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United States Department of Agriculture

Agricultural Research Service

Research Project: PROCESSING METHODS FOR HISPANIC-STYLE CHEESES WITH UNIQUE FUNCTIONAL PROPERTIES Title: Molecules to Mozzarella: the Chemistry of Cheese

Author
item Tunick, Michael

Submitted to: Meeting Abstract
Publication Type: Abstract Only
Publication Acceptance Date: April 30, 2010
Publication Date: August 22, 2010
Citation: Tunick, M.H. 2010. MOLECULES TO MOZZARELLA: THE CHEMISTRY OF CHEESE. Meeting Abstract. AGFD:232.

Technical Abstract: Almost ten billion pounds of cheese are produced in the US each year, and chemistry is involved in every step of the manufacturing process. The milk coagulates into a curd when starter culture bacteria digest lactose and rennet enzyme destabilizes casein micelles. Cooking and piling the curd forces out whey and fuses the micelles into a matrix, addition of salt helps control microbial growth, and aging leads to protein and fat breakdown by enzymes added to the milk and produced by microorganisms, generating characteristic textures and flavors. Changes in physical chemistry of cheese may be monitored by electron microscopy and rheology, and chromatographic techniques allow flavor compounds to be identified. Differences in cheesemaking procedures lead to a wide range of varieties, which chemists study in order to provide products that are more acceptable to consumers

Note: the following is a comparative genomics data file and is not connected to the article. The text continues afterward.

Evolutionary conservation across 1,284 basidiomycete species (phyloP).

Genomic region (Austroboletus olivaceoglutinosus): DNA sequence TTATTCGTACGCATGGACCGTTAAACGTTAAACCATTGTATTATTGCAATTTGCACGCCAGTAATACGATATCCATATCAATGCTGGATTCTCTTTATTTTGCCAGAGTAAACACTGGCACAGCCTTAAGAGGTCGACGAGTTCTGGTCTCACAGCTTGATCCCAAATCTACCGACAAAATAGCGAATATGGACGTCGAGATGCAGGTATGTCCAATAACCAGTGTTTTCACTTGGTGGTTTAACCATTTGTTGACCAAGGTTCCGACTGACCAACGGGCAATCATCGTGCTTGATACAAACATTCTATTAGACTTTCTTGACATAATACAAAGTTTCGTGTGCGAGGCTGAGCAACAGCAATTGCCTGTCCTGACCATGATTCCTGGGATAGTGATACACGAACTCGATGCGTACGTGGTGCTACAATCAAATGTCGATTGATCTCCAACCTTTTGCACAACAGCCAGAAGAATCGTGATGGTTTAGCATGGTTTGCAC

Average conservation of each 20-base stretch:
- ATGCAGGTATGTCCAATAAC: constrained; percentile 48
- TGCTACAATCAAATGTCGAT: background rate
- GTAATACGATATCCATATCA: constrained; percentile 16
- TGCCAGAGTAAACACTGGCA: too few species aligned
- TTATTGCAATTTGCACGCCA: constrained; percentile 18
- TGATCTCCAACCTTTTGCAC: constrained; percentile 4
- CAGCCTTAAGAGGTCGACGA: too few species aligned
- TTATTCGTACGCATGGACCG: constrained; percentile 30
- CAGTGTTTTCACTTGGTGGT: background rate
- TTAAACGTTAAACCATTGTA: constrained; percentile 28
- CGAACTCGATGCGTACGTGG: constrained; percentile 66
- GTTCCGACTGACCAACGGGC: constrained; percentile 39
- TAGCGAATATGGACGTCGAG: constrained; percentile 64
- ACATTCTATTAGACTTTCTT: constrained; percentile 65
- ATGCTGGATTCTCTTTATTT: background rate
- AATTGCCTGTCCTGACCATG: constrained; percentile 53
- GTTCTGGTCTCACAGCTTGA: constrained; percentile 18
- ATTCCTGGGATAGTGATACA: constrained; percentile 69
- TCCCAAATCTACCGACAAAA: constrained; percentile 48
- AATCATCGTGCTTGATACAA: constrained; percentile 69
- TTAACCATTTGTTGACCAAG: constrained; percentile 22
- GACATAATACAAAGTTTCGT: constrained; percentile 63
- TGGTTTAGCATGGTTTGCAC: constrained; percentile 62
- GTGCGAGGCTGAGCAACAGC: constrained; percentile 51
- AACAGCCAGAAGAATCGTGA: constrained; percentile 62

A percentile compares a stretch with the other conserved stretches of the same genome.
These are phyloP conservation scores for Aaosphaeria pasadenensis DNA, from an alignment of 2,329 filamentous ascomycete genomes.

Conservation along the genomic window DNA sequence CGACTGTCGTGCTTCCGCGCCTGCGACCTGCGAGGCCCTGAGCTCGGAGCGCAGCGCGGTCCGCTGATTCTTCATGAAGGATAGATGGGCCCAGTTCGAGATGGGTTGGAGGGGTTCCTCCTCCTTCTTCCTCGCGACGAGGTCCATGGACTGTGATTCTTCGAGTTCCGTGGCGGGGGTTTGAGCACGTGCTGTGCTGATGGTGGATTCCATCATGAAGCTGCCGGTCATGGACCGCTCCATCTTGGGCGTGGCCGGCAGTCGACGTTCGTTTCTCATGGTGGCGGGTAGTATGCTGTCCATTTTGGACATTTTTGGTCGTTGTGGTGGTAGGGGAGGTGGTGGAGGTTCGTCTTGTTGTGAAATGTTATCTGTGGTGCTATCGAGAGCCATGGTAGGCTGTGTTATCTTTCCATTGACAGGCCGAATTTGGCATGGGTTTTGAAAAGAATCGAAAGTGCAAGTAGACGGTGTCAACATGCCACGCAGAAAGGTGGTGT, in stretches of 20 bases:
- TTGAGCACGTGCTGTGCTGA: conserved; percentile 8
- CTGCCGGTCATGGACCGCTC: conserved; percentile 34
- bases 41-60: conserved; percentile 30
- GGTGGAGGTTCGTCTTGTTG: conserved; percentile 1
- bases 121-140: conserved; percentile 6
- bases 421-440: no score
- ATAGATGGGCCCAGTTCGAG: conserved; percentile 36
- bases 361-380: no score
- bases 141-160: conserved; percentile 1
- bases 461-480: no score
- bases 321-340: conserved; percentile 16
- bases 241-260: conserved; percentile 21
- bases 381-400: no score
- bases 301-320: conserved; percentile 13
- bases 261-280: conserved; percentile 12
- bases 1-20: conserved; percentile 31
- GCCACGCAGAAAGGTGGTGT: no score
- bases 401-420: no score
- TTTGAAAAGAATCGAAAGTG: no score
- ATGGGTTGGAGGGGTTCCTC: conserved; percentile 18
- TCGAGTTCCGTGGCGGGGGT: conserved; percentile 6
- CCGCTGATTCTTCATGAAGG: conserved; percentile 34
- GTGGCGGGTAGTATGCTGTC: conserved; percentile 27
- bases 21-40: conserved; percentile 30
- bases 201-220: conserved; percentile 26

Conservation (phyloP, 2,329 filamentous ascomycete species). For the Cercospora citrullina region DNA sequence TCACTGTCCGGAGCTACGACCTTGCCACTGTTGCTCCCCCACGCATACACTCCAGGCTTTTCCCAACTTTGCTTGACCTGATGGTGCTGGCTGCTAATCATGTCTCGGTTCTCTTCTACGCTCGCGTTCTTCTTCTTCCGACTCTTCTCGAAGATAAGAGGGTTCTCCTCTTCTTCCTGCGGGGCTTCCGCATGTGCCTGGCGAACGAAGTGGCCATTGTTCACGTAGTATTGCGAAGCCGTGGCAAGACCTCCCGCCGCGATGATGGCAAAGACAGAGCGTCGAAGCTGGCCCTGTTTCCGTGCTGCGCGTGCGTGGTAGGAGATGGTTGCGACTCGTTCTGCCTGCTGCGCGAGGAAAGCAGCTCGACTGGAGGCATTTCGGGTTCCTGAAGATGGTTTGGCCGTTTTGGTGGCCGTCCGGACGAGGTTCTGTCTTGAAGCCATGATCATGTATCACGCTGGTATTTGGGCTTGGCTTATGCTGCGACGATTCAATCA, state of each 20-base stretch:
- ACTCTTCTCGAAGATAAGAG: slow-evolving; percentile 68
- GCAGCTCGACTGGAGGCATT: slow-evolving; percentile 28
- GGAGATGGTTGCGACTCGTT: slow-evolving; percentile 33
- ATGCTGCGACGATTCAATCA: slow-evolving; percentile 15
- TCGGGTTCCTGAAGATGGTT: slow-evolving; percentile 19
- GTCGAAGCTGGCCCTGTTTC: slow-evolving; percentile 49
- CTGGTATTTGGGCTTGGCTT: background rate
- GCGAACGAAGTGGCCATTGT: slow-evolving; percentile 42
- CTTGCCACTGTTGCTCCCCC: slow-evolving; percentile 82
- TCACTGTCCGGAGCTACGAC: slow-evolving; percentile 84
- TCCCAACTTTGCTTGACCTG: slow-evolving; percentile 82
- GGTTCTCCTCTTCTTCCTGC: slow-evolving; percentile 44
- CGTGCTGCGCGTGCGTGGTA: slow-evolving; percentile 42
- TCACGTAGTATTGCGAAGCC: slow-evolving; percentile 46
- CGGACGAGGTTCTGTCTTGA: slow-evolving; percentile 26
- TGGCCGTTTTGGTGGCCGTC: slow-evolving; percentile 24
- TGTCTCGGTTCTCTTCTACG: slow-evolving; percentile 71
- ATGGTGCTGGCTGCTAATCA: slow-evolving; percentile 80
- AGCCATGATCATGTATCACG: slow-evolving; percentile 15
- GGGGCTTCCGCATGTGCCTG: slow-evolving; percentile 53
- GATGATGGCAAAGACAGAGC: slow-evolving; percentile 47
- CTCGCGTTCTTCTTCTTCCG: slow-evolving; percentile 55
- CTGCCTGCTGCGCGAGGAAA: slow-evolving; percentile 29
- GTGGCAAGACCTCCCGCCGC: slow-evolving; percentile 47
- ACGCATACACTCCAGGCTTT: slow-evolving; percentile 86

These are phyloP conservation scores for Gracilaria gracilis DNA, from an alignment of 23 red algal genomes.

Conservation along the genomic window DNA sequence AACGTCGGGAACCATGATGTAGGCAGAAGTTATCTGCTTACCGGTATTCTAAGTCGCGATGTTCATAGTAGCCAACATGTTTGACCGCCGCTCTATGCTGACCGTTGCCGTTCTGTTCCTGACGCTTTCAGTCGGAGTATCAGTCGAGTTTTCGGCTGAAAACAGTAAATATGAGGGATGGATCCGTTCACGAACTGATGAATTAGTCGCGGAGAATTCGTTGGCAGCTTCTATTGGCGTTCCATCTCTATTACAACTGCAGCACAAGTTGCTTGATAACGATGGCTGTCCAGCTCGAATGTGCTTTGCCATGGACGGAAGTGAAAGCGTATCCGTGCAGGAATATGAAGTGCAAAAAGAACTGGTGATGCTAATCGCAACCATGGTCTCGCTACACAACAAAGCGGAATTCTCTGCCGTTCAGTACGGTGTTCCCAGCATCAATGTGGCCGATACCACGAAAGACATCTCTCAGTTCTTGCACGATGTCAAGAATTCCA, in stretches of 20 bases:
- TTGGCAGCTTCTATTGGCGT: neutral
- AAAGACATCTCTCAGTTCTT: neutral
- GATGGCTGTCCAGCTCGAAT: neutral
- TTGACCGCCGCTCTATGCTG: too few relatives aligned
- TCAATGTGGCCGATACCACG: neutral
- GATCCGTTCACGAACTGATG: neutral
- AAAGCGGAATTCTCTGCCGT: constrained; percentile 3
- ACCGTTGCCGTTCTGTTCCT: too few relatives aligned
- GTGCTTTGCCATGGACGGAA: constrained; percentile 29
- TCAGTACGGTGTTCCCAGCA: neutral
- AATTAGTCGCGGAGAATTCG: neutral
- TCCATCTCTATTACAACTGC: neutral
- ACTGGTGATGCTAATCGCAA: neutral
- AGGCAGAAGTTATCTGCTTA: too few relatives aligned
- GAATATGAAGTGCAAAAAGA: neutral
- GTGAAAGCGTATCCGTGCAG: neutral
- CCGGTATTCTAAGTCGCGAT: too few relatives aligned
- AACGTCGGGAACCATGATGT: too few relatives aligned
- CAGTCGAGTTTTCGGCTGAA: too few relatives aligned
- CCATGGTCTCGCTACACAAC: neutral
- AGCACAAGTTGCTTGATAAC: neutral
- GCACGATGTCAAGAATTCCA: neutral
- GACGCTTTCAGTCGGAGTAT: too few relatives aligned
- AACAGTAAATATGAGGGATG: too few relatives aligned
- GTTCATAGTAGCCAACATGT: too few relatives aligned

Last Modified: 10/23/2014
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